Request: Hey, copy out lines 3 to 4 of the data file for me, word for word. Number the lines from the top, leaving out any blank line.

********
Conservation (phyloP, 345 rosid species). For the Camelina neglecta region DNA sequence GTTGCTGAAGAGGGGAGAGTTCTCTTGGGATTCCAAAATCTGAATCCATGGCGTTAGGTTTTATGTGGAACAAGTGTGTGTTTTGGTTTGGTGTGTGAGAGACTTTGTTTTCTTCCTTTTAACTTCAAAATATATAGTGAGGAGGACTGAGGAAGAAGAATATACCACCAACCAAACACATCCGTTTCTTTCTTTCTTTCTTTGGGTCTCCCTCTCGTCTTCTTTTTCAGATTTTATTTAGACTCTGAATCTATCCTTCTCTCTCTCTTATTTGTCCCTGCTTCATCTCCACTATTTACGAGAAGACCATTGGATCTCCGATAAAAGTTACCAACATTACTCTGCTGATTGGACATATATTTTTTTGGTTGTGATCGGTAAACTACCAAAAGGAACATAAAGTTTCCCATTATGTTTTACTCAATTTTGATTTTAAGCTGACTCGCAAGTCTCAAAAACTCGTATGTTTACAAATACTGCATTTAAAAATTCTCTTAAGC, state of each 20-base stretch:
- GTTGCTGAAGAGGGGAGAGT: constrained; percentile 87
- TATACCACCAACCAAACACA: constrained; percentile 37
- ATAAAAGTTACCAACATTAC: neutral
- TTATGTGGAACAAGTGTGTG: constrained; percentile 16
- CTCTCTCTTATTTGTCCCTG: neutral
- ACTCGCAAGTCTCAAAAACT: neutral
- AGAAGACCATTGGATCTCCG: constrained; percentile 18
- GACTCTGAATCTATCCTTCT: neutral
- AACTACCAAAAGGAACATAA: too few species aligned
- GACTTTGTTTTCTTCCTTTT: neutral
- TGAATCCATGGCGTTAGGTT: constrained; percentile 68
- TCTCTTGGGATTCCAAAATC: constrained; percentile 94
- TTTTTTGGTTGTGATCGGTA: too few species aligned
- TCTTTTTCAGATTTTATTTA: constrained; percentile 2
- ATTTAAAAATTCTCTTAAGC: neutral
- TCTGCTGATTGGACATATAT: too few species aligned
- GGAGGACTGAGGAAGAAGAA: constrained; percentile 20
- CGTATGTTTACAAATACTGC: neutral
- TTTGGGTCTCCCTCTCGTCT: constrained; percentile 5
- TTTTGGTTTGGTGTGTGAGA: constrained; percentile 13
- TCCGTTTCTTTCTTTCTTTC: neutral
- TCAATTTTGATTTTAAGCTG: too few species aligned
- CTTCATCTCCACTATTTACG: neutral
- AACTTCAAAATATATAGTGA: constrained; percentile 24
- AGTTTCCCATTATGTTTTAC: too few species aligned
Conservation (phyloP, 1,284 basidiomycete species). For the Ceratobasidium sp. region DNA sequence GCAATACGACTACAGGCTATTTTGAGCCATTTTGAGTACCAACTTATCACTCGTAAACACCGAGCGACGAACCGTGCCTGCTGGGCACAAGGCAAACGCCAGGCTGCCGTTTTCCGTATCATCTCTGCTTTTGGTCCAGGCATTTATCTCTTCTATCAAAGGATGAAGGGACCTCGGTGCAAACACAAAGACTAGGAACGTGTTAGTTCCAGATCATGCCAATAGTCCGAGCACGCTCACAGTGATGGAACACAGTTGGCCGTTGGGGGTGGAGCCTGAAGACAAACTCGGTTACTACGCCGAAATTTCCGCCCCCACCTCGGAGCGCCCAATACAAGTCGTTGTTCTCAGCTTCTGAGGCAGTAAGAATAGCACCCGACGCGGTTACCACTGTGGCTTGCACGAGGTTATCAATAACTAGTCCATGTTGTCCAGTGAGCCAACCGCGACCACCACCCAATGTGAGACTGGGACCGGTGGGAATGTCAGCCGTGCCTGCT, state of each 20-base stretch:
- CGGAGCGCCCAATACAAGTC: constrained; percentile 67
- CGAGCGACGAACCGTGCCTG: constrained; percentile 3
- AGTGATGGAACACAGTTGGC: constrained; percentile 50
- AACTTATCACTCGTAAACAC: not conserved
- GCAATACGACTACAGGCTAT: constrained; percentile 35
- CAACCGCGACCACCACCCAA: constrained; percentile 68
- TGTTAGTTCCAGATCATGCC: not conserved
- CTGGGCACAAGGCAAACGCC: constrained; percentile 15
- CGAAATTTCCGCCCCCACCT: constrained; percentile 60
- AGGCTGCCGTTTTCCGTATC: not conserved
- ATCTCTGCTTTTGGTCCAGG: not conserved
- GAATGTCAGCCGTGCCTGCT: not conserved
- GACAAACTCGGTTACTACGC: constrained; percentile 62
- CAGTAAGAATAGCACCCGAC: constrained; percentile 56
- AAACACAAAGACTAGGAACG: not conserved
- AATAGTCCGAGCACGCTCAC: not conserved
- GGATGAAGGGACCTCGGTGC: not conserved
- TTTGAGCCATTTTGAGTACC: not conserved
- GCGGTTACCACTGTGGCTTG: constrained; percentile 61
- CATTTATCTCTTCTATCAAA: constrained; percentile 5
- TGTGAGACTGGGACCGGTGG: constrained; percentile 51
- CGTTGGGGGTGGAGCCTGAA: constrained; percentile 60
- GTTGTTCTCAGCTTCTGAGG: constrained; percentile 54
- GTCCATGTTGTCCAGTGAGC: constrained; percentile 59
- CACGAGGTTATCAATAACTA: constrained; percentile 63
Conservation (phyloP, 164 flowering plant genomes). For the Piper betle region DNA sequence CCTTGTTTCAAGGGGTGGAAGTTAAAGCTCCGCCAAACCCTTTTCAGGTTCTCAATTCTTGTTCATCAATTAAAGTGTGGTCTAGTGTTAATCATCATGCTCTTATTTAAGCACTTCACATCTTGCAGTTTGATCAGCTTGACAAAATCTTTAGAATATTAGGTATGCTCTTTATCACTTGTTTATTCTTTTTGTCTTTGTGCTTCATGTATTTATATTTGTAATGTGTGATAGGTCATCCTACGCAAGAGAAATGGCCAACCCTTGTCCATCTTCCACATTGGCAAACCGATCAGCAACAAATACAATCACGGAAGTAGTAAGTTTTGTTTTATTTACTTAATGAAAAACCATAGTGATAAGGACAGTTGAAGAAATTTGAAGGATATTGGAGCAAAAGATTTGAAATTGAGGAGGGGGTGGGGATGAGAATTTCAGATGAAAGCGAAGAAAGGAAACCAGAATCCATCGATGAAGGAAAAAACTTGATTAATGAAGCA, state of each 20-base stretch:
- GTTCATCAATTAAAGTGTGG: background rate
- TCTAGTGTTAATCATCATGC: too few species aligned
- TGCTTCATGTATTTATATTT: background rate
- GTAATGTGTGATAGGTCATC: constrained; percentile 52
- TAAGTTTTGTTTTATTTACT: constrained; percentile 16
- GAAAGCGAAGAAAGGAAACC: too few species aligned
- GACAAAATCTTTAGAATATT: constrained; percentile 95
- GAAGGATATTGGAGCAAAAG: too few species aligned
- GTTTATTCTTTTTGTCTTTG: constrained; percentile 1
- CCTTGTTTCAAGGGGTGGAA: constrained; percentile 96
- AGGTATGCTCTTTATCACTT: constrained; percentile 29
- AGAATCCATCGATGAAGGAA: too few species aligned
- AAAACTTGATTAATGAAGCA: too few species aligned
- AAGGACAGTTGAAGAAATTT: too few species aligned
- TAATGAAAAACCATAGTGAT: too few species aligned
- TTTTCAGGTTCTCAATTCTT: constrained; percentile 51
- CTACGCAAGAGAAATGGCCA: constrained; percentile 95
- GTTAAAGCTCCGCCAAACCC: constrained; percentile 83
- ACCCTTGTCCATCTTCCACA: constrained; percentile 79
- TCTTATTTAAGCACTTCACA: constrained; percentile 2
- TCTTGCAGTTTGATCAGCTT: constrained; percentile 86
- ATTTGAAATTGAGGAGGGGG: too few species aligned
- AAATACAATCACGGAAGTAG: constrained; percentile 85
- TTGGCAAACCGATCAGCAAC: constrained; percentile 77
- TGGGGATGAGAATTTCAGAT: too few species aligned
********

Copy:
- TATACCACCAACCAAACACA: constrained; percentile 37
- ATAAAAGTTACCAACATTAC: neutral